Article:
In our present conflict, we’ve got 130,000+ troops in Iraq, where bin Laden never was. We’ve captured Saddam Hussein, who wasn’t involved in 9/11 and didn’t pose a threat to the United States because we’d had him bottled up for over a decade. In occupied Iraq, our soldiers keep getting killed and wounded (a daily average of 2 dead and 6 too wounded to return to duty since the elections in January). Thousands of civilians have died from both the actions of insurgents and US forces. The government of Afghanistan doesn’t have enough control over the country to prevent the return to opium poppy production. The Taliban is resurgent. In New York last week, conventioneering College Republicans who “support” the war in Iraq said that they felt they could do more on the political front than by defending their country in the armed services, despite the Army’s having failed to meet recruiting goals for the past several months. And even though the director of the Central Intelligence Agency says he knows where the guy who was behind the 9/11 attack is, he claims the administration still can’t “wrap up the war”.
The “weak links” Porter Goss mentioned, in my opinion, are right at the top of the chain of command. President Bush, Vice President Cheney, Secretary of Defense Rumsfeld, Secretary of State Rice, and everyone involved in dropping the ball on the pursuit of Osama bin Laden deserve nothing less than contempt for their execution of the war on terror.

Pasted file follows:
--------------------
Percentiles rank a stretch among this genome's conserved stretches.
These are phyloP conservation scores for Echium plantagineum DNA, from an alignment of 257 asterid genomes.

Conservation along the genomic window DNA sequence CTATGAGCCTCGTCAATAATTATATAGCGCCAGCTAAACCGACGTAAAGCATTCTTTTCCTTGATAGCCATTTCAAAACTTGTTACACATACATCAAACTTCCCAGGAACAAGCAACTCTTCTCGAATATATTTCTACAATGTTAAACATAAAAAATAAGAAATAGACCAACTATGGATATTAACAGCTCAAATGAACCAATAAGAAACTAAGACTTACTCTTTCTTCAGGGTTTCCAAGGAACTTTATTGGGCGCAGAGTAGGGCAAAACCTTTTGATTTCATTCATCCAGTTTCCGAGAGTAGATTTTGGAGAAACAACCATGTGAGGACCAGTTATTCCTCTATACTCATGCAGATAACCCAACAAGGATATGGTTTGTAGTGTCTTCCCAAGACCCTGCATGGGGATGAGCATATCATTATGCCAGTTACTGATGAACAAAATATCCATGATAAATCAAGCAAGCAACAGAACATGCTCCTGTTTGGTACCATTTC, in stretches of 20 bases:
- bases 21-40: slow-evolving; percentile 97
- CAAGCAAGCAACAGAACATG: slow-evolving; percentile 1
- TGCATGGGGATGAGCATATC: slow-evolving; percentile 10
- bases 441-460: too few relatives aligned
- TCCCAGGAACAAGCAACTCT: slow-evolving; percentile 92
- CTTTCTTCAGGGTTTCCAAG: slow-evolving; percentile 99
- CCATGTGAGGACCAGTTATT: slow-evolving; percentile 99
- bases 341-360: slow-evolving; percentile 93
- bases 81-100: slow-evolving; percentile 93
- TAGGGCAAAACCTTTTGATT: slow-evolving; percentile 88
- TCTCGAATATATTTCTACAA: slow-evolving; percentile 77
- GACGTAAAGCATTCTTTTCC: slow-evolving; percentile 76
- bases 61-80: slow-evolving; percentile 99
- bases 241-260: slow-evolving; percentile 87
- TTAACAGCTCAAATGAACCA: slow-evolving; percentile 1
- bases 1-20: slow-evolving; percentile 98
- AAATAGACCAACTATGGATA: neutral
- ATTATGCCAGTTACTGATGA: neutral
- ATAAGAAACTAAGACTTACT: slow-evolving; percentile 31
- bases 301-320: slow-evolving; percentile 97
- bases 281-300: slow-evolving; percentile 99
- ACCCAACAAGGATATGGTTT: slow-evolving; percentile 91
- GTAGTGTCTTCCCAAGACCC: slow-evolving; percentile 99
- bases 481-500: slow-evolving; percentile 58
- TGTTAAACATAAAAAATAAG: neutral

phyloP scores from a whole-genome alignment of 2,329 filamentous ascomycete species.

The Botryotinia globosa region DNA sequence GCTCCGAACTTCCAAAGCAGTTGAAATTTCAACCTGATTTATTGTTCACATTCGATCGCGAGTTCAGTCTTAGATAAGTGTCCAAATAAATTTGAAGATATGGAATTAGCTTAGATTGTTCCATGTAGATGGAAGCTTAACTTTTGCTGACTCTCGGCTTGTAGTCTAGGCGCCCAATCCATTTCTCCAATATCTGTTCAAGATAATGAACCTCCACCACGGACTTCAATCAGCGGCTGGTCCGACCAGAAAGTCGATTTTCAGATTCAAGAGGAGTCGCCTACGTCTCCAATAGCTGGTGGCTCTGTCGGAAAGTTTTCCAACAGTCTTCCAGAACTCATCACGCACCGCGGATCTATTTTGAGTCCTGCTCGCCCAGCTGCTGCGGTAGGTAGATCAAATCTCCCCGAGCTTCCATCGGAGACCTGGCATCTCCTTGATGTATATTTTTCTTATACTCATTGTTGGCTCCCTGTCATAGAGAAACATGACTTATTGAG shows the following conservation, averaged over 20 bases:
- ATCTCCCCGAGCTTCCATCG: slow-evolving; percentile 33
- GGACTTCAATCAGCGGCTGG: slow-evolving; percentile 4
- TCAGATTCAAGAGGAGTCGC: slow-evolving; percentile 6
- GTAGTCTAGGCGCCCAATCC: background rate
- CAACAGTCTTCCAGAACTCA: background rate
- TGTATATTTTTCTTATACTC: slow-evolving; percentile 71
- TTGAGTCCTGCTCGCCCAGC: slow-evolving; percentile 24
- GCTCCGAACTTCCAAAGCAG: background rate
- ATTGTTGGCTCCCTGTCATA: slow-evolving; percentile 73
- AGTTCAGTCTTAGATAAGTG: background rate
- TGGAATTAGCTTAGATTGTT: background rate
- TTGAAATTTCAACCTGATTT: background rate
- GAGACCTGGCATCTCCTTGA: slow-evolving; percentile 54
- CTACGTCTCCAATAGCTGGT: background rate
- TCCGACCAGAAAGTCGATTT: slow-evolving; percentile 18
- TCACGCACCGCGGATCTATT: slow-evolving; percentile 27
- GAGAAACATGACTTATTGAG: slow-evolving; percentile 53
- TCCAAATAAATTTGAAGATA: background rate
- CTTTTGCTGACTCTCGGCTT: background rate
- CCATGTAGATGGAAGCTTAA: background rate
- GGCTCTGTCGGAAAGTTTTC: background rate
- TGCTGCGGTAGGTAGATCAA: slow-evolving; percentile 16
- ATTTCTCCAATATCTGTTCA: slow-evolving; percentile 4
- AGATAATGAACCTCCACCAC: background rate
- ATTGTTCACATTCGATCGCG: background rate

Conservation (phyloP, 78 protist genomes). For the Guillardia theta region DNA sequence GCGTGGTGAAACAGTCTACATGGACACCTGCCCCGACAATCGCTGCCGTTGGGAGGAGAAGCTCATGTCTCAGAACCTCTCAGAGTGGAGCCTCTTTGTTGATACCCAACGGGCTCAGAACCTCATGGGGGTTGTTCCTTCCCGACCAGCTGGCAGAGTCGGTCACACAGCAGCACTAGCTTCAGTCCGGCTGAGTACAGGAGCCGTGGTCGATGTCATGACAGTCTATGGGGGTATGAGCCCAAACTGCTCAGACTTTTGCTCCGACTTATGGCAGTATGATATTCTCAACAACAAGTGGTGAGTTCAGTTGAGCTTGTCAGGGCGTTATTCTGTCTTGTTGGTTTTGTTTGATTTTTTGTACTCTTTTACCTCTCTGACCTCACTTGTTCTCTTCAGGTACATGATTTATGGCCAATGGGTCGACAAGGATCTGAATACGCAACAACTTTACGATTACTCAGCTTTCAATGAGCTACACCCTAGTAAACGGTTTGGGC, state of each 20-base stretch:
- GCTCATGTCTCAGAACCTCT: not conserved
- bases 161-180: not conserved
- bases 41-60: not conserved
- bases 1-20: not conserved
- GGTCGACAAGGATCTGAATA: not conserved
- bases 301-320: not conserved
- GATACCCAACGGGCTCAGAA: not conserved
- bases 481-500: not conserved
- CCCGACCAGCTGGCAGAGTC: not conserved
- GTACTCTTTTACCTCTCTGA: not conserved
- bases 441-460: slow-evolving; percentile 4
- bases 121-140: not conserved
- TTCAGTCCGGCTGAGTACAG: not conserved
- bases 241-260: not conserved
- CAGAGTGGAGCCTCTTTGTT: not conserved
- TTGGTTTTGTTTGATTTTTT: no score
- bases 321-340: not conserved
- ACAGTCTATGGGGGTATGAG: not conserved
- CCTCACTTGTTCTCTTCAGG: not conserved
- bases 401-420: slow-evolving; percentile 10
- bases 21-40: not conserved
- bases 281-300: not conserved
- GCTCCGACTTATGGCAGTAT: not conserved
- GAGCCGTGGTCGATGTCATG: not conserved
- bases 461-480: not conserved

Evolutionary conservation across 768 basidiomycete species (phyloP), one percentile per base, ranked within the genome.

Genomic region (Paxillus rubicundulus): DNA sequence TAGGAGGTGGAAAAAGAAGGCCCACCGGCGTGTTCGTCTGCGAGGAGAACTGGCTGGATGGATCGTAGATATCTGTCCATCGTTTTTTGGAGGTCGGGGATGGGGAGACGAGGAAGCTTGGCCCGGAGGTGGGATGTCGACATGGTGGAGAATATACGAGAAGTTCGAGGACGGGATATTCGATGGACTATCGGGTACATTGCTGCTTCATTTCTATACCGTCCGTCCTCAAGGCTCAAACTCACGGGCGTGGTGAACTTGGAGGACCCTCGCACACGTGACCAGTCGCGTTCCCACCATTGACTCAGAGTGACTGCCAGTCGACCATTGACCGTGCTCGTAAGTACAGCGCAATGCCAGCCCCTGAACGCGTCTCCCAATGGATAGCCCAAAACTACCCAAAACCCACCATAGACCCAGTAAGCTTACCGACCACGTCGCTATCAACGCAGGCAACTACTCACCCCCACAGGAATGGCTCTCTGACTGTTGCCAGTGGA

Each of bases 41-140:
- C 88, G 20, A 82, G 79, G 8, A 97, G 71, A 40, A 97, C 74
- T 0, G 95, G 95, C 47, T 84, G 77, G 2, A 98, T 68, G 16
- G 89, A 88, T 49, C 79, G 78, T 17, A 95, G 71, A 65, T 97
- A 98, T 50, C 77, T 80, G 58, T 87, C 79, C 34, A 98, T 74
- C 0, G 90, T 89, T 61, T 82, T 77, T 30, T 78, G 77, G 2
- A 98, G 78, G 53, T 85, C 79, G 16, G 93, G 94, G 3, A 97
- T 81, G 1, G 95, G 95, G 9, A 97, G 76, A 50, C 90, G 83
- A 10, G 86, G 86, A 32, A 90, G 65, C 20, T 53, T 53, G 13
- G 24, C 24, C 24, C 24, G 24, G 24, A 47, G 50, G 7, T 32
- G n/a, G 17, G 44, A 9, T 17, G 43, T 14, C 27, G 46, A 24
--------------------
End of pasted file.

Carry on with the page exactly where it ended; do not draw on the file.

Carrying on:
The United States is a far more powerful nation than it was at the end of the Great Depression when World War II began. Yet this administration has not managed to neutralize the only foreign threat that has carried out attacks on our soil in more than 60 years, and it’s failed to capture the top people responsible for those attacks. Instead, it’s lost sight of the objective, bungled the planning even for the war it wanted to fight in Iraq, and consistently failed to tell the American people the truth about the war’s progress or to level with them about its costs, both human and monetary.
In mid-September, the length of George W. Bush’s war on terror will pass the length of the American Civil War.
[UPDATE 2005/06/26 12:47] Driftglass has a related post today about wartime production and serious prosecution of goals.
[UPDATE 2005/06/26 14:49] Everyone seems very cranked up this weekend. Tom Tomorrow tells the tale once again of how Democratic “hard” Zbigniew Brzezinski convinced President Jimmy Carter that funding Afghan insurgents could be used to induce a Soviet invasion, and “giving to the USSR its Vietnam war” (Brzezinski’s quote), a move the former National Security Advisor credited in an interview with the “collapse of the Soviet empire.” Of course, that interview was done three years before 9/11, so Zbig could blater on about how there’s no threat from “stirred-up Moslems.” Brzezinski’s “brilliant” strategy is precisely the kind of idiotic claptrap that passes for critical thinking among the Democratic hawk circles, and it’s virtually indistinguishable from the motives of the people who brought us Iran-contra and other grand debacles, Democrat and Republican. But at the very least, maybe Carter can take the mantle of The Guy Who Brought Down the Soviet Union out of Reagan’s clutches.